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Bilinguals Are Cognitively Flexible

Weekly Update from the Director – February 9, 2024
Dear GISC Community,
 
Bilinguals are cognitively flexible.
 
The ability to understand different points of view is a quality we associate with people who show high degrees of empathy and also creativity. To let go off – to suppress – some pre-existing knowledge may be an important attribute to freely consider a viewpoint that was not previously encountered. Another way of saying this is to allow one to be open to a different point of view – not necessarily to believe it but to consider it. The quality of being open-minded does not preclude one from forming an opinion, but promotes the idea of evaluating information based on different points of view and reaching a conclusion (or re-evaluating a previously made conclusion). A prompt dismissal of a different point of view is akin to "being set in one’s way of thinking." In terms of creativity, this open-mindedness allows one to consider alternative or multiple paths to finding solutions – in short – divergent thinking.
 
Developmental psychologists link this ability to consider varying points of view as a manifestation of cognitive inhibition. "Cognitive inhibition cannot be so great as to completely block one's experiences while evaluating another point of view, but must be strong enough to enable an accurate representation of that point of view," according to research.
 
There is now an abundance of research that shows that bilingualism fosters cognitive inhibition, and thus, promotes qualities such as empathy and creativity. Bilinguals find themselves more frequently and more naturally in situations in which they have to suppress one or the other language that one is capable of speaking and comprehending (i.e. processing).
 
Most of this research is relatively new. Please allow me to refer you to several recent studies:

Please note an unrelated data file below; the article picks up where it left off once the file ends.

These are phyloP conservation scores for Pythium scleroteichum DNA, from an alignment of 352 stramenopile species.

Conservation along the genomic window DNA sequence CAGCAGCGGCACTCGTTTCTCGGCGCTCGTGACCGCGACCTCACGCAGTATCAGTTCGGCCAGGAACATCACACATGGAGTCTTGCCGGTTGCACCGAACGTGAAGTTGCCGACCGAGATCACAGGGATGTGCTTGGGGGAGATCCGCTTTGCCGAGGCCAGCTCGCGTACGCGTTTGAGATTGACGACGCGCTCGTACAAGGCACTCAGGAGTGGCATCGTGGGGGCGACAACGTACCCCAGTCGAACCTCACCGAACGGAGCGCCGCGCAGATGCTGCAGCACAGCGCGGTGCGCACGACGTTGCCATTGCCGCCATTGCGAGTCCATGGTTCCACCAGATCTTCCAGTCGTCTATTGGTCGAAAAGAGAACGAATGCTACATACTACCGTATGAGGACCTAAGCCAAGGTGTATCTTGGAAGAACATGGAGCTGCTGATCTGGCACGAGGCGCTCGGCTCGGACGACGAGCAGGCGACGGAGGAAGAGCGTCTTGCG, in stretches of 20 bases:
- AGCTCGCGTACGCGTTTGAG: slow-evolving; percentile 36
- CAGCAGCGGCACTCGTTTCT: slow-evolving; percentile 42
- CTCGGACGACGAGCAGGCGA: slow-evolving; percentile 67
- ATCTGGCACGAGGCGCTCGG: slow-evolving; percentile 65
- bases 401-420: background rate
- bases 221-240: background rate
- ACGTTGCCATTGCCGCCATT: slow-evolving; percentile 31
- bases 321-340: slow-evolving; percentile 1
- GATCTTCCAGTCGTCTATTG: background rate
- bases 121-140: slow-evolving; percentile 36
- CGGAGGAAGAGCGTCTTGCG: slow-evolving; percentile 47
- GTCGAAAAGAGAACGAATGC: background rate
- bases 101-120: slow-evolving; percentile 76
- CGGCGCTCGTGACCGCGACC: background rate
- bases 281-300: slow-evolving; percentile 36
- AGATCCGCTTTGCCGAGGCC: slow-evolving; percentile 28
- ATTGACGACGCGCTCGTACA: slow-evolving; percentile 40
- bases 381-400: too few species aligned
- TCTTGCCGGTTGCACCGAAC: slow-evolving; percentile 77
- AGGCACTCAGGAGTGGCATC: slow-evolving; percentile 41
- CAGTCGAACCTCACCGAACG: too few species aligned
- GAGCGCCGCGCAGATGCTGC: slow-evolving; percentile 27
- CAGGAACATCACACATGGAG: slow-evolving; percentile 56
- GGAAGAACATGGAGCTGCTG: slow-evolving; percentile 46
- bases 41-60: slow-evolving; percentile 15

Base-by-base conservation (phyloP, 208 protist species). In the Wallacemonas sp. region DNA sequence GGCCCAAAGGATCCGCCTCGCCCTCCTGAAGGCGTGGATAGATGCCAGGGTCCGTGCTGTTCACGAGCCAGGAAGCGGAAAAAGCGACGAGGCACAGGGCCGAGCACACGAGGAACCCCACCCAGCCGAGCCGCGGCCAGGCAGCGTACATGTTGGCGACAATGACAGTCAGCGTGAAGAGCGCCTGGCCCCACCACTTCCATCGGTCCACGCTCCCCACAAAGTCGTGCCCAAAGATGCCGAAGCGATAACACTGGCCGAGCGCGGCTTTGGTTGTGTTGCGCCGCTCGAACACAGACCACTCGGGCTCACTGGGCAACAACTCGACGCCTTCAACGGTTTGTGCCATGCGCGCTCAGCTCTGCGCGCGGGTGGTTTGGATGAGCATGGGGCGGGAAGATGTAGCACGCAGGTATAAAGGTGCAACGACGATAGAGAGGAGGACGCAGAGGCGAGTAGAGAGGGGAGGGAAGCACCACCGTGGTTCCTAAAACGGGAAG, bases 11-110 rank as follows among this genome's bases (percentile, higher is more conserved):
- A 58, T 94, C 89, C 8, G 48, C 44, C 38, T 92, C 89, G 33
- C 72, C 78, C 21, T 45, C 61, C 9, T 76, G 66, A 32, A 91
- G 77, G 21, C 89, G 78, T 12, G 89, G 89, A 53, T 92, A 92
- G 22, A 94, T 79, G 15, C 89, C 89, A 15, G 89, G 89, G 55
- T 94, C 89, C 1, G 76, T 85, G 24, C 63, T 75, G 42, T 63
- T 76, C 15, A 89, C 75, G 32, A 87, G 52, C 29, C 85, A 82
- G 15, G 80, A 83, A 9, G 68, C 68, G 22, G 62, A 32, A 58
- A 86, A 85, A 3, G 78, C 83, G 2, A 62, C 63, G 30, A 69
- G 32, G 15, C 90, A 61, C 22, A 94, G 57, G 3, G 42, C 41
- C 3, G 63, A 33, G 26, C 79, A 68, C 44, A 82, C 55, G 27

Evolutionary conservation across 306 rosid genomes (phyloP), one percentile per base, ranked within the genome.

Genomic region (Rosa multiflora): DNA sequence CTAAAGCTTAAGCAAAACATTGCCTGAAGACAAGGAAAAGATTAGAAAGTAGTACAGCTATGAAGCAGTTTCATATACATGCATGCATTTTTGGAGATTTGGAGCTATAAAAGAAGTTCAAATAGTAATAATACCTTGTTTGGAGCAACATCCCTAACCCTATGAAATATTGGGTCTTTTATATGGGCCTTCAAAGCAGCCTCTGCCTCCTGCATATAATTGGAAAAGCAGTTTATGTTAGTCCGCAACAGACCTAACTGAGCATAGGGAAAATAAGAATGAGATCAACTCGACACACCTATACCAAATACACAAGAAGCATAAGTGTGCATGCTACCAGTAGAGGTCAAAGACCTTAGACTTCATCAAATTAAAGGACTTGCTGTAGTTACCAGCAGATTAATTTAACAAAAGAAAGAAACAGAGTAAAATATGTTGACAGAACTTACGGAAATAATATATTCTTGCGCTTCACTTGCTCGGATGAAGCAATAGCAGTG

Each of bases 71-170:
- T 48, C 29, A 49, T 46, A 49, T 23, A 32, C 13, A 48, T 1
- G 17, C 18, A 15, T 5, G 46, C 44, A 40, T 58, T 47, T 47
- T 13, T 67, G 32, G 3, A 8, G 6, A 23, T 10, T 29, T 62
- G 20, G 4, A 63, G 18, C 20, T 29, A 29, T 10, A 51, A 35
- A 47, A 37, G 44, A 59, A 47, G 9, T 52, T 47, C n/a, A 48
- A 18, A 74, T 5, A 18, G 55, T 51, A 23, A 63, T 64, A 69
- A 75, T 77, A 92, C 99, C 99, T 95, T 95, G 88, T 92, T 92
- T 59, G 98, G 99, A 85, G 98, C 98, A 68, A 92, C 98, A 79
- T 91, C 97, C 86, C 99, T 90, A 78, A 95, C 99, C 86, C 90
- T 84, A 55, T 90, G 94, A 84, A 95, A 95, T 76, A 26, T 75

An oft-performed experiment in researching cognitive inhibition is the Stroop Experiment designed "to assess the ability to inhibit cognitive interference that occurs when the processing of a specific stimulus feature impedes the simultaneous processing of a second stimulus attribute, well-known as the Stroop Effect." The Stroop Effect, thus, is and measures the delay in reaction time between corresponding and non-corresponding stimuli.
 
If you would like to experiment at home with this, create a page featuring colors in print form, not matching the actual color. Make it a family game – who can identify (not read) the featured (depicted) colors the fastest. An example is as follows:
 
Purple, Yellow, Red, Orange, Green, Red, Yellow, Black
 
This page will give you a myriad of patterns. Have fun, and let me know who is fastest in your family.
 
Lastly, please note that the International Baccalaureate considers open-mindedness among its ten components of its IB Learner Profile. The IB defines open-mindedness as follows: "We critically appreciate our own cultures and personal histories, as well as the values and traditions of others. We seek and evaluate a range of points of view, and we are willing to grow from the experience."
 
Thank you,
Ben
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German International School Chicago is a preschool through 8th grade school that prepares students to become well-rounded, creative, and responsible global citizens. We provide students with a rigorous German-English bilingual education in a supportive and individualized learning environment.

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